Going head-to-head with behemoths of driving simulation like Forza and Gran Turismo is a daunting prospect. With Shift 2 Unleashed, EA is trying to find a gap to slip this formerly Need For Speed-branded franchise into, and this is pretty much what it came up with: it’s a racing sim, not a driving sim. That might sound like a dumb statement, but what Shift 2 does is give up some of the accuracy and physical realism of Forza and Gran Turismo, focusing on creating an exciting, visceral racing experience instead.
That isn’t to say Shift 2’s handling engine isn’t accurate, but when you play all three games together it’s obvious that Shift leans more toward an arcade feel. It’s not a huge difference, but it’s definitely noticeable when you step from one to the other. Shift 2’s presentation is also geared towards delivering a feeling of excitement: areas of the screen blur at speed; there’s a “helmet cam” that “looks” into a corner for you, making the game feel more dynamic; and there are numerous visual effects and tricks used to enhance bumps, jolts, and sensation of speed.
The end result is definitely exciting. In Shift 2 you can’t hit other cars and trackside objects and get away with it – when you crash, you crash, and it’s often impossible to recover to a winning position. This makes you drive “properly,” since you can’t careen off cars and use walls to speed around corners.
Shift 2 marks a bold step away from its Need for Speed roots, and for the most part it succeeds. However, there are certain aspects of the game that feel incongruous, like the cheesy videos that you can’t skip through, and the painful, dude-bro voiceover. No doubt, plenty of Shift fans like that kind of thing, but to me it feels like the game is trying to grow up and get more serious, but it’s being held back by its own legacy.
In fact, Fast & Furious wannabes need not apply, because Shift 2 can be very challenging. At the start of the game you go through a series of tests that determine the control settings and difficulty level. I performed well, and was summarily greeted by a brutally uncompromising and somewhat dispiriting experience; I got through it, but it wasn’t always fun. I ended up spending a lot of time trying to get the settings right – more than seems reasonable. While I understand that driving games occasionally demand some fiddling to find the right balance, Shift 2 seems to be either too easy or too hard, and in terms of the handling, it either feels over-assisted or very challenging to control.
Once I’d finished tweaking the controls and finally got down to racing with the right setup, I began to enjoy myself a lot more. The racing works in the same way it always does: win races, earn money, unlock cars, buy cars, and enter more challenging races. Shift 2 also features “boss” races that pit you against a rival. On the whole, the racing is fun, the progression is good, there’s a nice suite of cars to choose from – ranging from hot hatches and supercars to modern classics and full-on racing cars – and almost all of them can be modified to a very high degree. I’ve managed to turn a Nineties-era Escort Cosworth into a pseudo-German Touring Car racer, complete with authentic, period livery. Shift 2 is excellent in that respect.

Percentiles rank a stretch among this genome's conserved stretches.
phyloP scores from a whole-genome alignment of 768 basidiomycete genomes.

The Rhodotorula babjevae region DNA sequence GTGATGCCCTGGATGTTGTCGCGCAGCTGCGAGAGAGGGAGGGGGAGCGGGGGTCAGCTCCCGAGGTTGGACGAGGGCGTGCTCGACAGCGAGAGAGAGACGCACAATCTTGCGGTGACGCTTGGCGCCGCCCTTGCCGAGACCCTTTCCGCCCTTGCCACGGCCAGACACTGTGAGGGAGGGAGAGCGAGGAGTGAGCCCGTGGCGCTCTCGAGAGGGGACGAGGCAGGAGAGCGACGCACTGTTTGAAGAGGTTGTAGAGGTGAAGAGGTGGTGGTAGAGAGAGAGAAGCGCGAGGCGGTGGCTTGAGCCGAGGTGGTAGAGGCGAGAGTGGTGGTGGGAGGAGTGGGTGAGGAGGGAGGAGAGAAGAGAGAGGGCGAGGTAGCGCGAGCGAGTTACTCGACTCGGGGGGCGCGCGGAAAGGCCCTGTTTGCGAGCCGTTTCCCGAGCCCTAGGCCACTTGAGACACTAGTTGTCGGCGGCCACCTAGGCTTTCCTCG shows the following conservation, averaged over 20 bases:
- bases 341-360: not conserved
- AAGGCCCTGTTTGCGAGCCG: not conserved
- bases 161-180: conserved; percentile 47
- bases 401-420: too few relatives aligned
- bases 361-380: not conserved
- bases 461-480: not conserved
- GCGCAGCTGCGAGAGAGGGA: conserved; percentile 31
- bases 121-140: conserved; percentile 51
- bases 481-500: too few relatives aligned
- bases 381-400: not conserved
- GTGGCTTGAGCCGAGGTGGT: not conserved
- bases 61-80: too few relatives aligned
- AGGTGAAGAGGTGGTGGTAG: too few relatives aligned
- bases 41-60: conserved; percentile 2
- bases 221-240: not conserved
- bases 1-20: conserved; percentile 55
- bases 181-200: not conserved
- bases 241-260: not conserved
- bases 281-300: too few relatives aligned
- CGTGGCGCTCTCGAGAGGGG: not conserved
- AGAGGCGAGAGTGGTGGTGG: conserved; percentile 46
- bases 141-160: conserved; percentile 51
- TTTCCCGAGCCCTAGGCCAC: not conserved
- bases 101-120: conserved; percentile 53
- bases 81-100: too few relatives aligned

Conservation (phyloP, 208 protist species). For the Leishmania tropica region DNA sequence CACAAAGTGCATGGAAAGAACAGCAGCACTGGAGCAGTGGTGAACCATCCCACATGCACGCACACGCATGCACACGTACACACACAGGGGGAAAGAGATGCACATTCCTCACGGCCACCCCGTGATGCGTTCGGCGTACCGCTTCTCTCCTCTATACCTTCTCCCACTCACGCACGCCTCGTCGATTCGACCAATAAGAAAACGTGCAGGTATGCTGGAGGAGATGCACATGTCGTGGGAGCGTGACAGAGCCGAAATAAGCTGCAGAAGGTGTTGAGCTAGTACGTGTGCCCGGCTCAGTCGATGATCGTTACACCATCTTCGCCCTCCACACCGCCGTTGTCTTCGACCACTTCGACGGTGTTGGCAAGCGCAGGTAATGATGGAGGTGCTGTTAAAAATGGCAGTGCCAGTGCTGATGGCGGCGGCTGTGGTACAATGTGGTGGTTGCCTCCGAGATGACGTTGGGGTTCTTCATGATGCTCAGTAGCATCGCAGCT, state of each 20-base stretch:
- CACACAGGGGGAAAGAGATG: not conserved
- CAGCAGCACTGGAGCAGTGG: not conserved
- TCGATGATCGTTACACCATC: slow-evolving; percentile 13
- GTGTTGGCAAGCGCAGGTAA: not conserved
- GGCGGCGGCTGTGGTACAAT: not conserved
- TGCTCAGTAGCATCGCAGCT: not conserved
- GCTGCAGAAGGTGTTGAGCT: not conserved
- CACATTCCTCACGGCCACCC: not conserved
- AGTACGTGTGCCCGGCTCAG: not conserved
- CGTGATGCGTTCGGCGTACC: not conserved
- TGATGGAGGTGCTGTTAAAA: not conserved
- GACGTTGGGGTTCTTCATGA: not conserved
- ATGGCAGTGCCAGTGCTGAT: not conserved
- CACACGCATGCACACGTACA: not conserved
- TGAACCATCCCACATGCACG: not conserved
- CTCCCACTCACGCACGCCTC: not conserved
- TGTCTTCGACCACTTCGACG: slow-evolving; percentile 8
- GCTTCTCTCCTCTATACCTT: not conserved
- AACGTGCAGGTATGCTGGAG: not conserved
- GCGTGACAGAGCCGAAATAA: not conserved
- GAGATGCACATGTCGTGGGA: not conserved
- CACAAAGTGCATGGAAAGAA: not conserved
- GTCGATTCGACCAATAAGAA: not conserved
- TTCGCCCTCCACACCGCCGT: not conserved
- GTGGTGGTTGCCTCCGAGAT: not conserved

A lot of work has been put into Shift 2 to make it as customisable as possible, but I think it’s over-engineered in that respect. If you stick with it you will eventually find something that works, but it’s somewhat frustrating going through that process. When you do, though, Shift 2 delivers some extremely exciting, white knuckle racing that is both enjoyable and challenging to play. And it looks absolutely spectacular, with night racing and crashes the obvious highlights.
The career mode seems to be disappearing very quickly career, and if that’s all there was to the game I’d be worried about its lasting appeal. However, adding a little extra longevity is Autolog – debuted in Need For Speed: Hot Pursuit – which tracks your scores and enables you to set up social matches. This feature will definitely help extend the game’s replay value long after the career mode has been wrung dry of entertainment value, and will help build a Shift 2 racing community for the game’s hardcore fans.
At the end of the day, Shift 2 is an enjoyable racing game. It certainly doesn’t have the finesse or the definitive feeling of its rivals, but that isn’t what it sets out to accomplish. This is a loud, brash and exciting thrill ride of a racing game that mixes realism with over-the-top action. If you’re not so keen on the heavy simulation of Forza or Gran Turismo, it’s a great buy. And if you like either or both those games, but want to experience raw and exciting racing, Shift 2 delivers enough frenetic action to make it a great additional purchase. In that respect, it’s a winning formula.
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Need For Speed: Shift review